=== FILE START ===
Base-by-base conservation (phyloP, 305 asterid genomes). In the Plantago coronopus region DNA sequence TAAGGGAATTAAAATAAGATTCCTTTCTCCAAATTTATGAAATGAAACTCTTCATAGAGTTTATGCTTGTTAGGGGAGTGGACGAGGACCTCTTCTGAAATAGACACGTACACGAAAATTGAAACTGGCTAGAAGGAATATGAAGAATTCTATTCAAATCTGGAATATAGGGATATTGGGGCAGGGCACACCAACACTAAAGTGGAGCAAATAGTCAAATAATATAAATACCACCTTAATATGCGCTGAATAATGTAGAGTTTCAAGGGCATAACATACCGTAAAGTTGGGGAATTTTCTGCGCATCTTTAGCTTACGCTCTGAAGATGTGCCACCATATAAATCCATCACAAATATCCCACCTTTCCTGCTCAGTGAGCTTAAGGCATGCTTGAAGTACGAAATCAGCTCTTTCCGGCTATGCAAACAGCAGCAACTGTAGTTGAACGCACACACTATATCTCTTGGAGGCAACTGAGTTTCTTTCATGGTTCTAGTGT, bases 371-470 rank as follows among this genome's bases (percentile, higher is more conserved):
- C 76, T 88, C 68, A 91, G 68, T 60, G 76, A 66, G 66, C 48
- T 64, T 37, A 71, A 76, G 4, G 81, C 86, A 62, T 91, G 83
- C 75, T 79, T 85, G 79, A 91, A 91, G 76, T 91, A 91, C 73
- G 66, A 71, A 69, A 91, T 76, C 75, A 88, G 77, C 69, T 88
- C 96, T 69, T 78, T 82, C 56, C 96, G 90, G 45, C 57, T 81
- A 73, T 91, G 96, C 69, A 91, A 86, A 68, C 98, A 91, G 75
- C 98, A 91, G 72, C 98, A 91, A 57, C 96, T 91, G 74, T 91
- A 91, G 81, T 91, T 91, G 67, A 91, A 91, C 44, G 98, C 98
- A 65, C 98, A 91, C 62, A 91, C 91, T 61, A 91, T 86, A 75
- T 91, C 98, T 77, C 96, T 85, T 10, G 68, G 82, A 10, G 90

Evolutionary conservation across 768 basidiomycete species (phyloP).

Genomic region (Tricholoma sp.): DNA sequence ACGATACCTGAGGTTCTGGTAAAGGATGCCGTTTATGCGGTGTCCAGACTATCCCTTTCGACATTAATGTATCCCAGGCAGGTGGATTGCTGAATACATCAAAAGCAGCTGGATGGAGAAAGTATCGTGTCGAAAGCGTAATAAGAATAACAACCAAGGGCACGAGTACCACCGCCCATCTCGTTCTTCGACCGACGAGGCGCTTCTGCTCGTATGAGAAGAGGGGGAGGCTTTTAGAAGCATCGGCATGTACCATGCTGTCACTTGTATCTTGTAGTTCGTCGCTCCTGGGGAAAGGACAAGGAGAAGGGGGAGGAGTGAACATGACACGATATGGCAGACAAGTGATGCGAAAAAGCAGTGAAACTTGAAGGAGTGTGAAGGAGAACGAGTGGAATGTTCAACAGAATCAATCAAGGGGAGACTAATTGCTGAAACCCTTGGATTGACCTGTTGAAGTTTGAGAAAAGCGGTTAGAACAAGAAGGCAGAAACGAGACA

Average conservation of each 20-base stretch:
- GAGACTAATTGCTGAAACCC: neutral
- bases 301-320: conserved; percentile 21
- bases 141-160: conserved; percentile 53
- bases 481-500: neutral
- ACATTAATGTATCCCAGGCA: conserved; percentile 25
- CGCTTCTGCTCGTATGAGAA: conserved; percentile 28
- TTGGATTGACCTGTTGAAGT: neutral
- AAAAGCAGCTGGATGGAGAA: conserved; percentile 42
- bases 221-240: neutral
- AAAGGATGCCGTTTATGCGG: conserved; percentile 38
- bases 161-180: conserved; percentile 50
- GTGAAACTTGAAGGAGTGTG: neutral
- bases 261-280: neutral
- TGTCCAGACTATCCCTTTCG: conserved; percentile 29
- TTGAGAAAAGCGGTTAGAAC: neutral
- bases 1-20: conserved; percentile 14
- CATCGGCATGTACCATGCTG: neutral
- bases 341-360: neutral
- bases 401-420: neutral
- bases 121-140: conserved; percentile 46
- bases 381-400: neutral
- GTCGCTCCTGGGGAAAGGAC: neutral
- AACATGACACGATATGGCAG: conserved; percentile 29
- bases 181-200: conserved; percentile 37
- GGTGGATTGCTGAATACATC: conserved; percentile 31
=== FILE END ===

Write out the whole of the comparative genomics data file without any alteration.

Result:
Base-by-base conservation (phyloP, 305 asterid genomes). In the Plantago coronopus region DNA sequence TAAGGGAATTAAAATAAGATTCCTTTCTCCAAATTTATGAAATGAAACTCTTCATAGAGTTTATGCTTGTTAGGGGAGTGGACGAGGACCTCTTCTGAAATAGACACGTACACGAAAATTGAAACTGGCTAGAAGGAATATGAAGAATTCTATTCAAATCTGGAATATAGGGATATTGGGGCAGGGCACACCAACACTAAAGTGGAGCAAATAGTCAAATAATATAAATACCACCTTAATATGCGCTGAATAATGTAGAGTTTCAAGGGCATAACATACCGTAAAGTTGGGGAATTTTCTGCGCATCTTTAGCTTACGCTCTGAAGATGTGCCACCATATAAATCCATCACAAATATCCCACCTTTCCTGCTCAGTGAGCTTAAGGCATGCTTGAAGTACGAAATCAGCTCTTTCCGGCTATGCAAACAGCAGCAACTGTAGTTGAACGCACACACTATATCTCTTGGAGGCAACTGAGTTTCTTTCATGGTTCTAGTGT, bases 371-470 rank as follows among this genome's bases (percentile, higher is more conserved):
- C 76, T 88, C 68, A 91, G 68, T 60, G 76, A 66, G 66, C 48
- T 64, T 37, A 71, A 76, G 4, G 81, C 86, A 62, T 91, G 83
- C 75, T 79, T 85, G 79, A 91, A 91, G 76, T 91, A 91, C 73
- G 66, A 71, A 69, A 91, T 76, C 75, A 88, G 77, C 69, T 88
- C 96, T 69, T 78, T 82, C 56, C 96, G 90, G 45, C 57, T 81
- A 73, T 91, G 96, C 69, A 91, A 86, A 68, C 98, A 91, G 75
- C 98, A 91, G 72, C 98, A 91, A 57, C 96, T 91, G 74, T 91
- A 91, G 81, T 91, T 91, G 67, A 91, A 91, C 44, G 98, C 98
- A 65, C 98, A 91, C 62, A 91, C 91, T 61, A 91, T 86, A 75
- T 91, C 98, T 77, C 96, T 85, T 10, G 68, G 82, A 10, G 90

Evolutionary conservation across 768 basidiomycete species (phyloP).

Genomic region (Tricholoma sp.): DNA sequence ACGATACCTGAGGTTCTGGTAAAGGATGCCGTTTATGCGGTGTCCAGACTATCCCTTTCGACATTAATGTATCCCAGGCAGGTGGATTGCTGAATACATCAAAAGCAGCTGGATGGAGAAAGTATCGTGTCGAAAGCGTAATAAGAATAACAACCAAGGGCACGAGTACCACCGCCCATCTCGTTCTTCGACCGACGAGGCGCTTCTGCTCGTATGAGAAGAGGGGGAGGCTTTTAGAAGCATCGGCATGTACCATGCTGTCACTTGTATCTTGTAGTTCGTCGCTCCTGGGGAAAGGACAAGGAGAAGGGGGAGGAGTGAACATGACACGATATGGCAGACAAGTGATGCGAAAAAGCAGTGAAACTTGAAGGAGTGTGAAGGAGAACGAGTGGAATGTTCAACAGAATCAATCAAGGGGAGACTAATTGCTGAAACCCTTGGATTGACCTGTTGAAGTTTGAGAAAAGCGGTTAGAACAAGAAGGCAGAAACGAGACA

Average conservation of each 20-base stretch:
- GAGACTAATTGCTGAAACCC: neutral
- bases 301-320: conserved; percentile 21
- bases 141-160: conserved; percentile 53
- bases 481-500: neutral
- ACATTAATGTATCCCAGGCA: conserved; percentile 25
- CGCTTCTGCTCGTATGAGAA: conserved; percentile 28
- TTGGATTGACCTGTTGAAGT: neutral
- AAAAGCAGCTGGATGGAGAA: conserved; percentile 42
- bases 221-240: neutral
- AAAGGATGCCGTTTATGCGG: conserved; percentile 38
- bases 161-180: conserved; percentile 50
- GTGAAACTTGAAGGAGTGTG: neutral
- bases 261-280: neutral
- TGTCCAGACTATCCCTTTCG: conserved; percentile 29
- TTGAGAAAAGCGGTTAGAAC: neutral
- bases 1-20: conserved; percentile 14
- CATCGGCATGTACCATGCTG: neutral
- bases 341-360: neutral
- bases 401-420: neutral
- bases 121-140: conserved; percentile 46
- bases 381-400: neutral
- GTCGCTCCTGGGGAAAGGAC: neutral
- AACATGACACGATATGGCAG: conserved; percentile 29
- bases 181-200: conserved; percentile 37
- GGTGGATTGCTGAATACATC: conserved; percentile 31